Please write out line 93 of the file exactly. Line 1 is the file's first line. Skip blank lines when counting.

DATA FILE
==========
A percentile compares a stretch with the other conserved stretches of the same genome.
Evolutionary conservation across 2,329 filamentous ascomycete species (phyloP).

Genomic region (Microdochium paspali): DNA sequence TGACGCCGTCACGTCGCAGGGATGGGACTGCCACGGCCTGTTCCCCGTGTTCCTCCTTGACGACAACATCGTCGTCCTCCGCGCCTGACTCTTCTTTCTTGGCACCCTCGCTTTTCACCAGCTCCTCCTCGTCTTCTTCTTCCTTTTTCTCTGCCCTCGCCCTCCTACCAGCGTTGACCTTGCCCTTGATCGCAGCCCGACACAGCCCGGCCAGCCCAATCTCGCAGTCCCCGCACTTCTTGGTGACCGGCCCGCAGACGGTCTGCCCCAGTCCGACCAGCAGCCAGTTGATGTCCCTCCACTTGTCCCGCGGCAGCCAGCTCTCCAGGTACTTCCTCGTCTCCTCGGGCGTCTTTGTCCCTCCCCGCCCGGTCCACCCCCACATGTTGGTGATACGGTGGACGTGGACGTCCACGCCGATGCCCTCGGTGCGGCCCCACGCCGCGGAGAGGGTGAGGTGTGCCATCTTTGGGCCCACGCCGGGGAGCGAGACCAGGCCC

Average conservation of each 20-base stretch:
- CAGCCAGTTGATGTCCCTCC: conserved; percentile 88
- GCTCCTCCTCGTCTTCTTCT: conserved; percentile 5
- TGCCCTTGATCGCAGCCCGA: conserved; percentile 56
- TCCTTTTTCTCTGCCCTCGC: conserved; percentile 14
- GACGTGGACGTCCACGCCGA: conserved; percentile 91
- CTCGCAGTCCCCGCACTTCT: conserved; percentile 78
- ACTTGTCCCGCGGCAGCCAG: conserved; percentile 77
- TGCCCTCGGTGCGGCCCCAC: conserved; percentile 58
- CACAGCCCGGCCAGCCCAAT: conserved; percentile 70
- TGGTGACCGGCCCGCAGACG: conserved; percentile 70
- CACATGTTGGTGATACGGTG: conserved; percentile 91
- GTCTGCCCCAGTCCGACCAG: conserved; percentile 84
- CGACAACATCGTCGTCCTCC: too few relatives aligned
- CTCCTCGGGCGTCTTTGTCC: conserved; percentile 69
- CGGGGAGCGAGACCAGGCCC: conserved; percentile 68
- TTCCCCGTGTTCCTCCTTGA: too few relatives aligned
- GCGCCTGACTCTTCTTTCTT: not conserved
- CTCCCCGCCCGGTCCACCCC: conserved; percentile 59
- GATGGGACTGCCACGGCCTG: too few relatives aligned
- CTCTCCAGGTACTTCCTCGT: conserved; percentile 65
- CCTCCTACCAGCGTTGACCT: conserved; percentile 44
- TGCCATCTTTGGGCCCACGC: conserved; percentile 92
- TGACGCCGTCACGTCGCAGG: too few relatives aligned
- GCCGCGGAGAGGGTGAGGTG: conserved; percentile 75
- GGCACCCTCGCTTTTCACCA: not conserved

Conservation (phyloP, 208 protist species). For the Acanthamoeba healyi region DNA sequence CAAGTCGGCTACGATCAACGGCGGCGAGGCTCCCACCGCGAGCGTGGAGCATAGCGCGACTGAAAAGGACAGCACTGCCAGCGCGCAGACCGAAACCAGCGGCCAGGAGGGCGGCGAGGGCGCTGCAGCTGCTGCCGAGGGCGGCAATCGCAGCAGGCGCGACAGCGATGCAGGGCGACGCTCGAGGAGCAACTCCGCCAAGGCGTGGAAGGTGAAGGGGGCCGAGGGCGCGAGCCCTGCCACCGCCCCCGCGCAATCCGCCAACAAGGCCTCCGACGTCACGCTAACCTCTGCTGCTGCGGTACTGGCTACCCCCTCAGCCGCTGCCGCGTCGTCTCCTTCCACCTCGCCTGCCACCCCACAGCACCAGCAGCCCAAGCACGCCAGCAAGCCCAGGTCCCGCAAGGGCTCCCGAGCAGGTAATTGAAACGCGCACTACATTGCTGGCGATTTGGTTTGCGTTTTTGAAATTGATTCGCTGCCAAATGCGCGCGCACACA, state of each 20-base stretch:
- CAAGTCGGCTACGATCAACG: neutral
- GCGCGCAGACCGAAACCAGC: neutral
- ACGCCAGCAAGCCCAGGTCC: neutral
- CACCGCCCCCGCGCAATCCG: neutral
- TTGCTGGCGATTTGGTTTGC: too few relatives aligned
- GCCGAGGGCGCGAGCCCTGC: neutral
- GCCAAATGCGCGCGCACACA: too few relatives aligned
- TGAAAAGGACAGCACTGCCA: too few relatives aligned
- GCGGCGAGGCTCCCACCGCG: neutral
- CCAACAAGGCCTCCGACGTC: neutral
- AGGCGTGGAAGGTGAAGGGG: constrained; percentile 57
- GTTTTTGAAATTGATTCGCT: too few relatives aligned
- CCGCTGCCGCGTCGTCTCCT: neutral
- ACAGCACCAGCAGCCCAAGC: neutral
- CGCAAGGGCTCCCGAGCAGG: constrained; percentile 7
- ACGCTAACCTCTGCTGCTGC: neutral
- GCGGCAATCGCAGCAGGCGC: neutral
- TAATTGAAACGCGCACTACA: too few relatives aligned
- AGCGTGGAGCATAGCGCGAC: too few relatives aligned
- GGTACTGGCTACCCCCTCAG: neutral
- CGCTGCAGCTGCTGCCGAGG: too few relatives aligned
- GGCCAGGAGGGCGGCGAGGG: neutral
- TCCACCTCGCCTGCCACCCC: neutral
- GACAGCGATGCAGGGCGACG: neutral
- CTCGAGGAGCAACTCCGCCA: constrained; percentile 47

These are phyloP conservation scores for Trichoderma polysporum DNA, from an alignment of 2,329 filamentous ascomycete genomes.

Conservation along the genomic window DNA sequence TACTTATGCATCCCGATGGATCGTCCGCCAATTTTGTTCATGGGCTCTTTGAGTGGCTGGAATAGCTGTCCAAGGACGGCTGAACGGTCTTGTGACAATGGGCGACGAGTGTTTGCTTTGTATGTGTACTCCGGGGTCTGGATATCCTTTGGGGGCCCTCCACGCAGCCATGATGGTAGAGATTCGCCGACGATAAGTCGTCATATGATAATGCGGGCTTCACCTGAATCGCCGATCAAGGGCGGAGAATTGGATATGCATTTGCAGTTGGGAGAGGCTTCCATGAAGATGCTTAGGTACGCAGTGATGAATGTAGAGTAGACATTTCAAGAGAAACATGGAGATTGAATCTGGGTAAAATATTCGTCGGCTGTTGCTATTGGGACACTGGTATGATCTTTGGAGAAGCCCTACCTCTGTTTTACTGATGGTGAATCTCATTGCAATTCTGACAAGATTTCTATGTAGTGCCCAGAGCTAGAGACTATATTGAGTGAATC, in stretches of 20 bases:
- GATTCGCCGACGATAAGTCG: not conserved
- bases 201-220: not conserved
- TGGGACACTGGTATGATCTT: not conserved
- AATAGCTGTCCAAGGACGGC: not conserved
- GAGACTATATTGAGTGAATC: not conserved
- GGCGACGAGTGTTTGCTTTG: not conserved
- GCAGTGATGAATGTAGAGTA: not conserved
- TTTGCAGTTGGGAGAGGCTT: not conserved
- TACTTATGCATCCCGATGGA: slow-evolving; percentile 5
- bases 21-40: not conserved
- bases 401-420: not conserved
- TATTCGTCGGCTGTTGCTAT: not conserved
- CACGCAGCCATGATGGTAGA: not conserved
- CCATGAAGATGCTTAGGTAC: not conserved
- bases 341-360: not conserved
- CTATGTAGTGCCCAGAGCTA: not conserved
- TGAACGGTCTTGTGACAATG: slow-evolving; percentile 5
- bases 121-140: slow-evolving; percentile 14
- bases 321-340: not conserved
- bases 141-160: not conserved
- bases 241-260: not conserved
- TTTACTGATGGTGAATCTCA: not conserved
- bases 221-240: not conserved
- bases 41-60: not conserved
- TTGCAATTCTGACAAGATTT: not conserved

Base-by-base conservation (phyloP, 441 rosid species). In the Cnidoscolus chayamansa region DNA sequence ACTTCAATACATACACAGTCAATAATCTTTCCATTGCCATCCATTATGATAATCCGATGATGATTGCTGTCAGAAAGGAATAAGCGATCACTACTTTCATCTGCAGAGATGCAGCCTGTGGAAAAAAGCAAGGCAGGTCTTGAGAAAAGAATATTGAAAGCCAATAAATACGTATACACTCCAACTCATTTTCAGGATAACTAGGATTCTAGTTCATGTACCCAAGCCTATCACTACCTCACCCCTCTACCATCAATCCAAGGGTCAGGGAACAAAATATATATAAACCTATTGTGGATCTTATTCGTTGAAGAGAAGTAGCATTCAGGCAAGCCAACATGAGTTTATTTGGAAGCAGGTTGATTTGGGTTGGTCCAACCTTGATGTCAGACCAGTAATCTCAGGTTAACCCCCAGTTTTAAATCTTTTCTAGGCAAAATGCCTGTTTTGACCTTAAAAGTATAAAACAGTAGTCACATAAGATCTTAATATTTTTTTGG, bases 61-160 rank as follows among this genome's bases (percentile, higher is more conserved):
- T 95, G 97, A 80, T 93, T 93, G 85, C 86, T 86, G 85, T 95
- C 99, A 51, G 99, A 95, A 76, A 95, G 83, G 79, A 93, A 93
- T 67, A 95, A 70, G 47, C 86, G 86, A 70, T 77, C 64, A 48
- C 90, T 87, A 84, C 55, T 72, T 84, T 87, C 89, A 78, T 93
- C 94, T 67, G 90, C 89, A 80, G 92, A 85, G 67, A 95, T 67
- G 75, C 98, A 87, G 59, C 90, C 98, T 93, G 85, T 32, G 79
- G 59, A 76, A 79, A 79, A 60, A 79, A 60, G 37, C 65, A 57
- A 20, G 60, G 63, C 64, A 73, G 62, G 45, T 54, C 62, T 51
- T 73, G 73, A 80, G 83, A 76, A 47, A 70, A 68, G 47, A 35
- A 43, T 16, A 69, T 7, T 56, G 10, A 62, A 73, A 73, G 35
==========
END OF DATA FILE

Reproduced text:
- A 43, T 16, A 69, T 7, T 56, G 10, A 62, A 73, A 73, G 35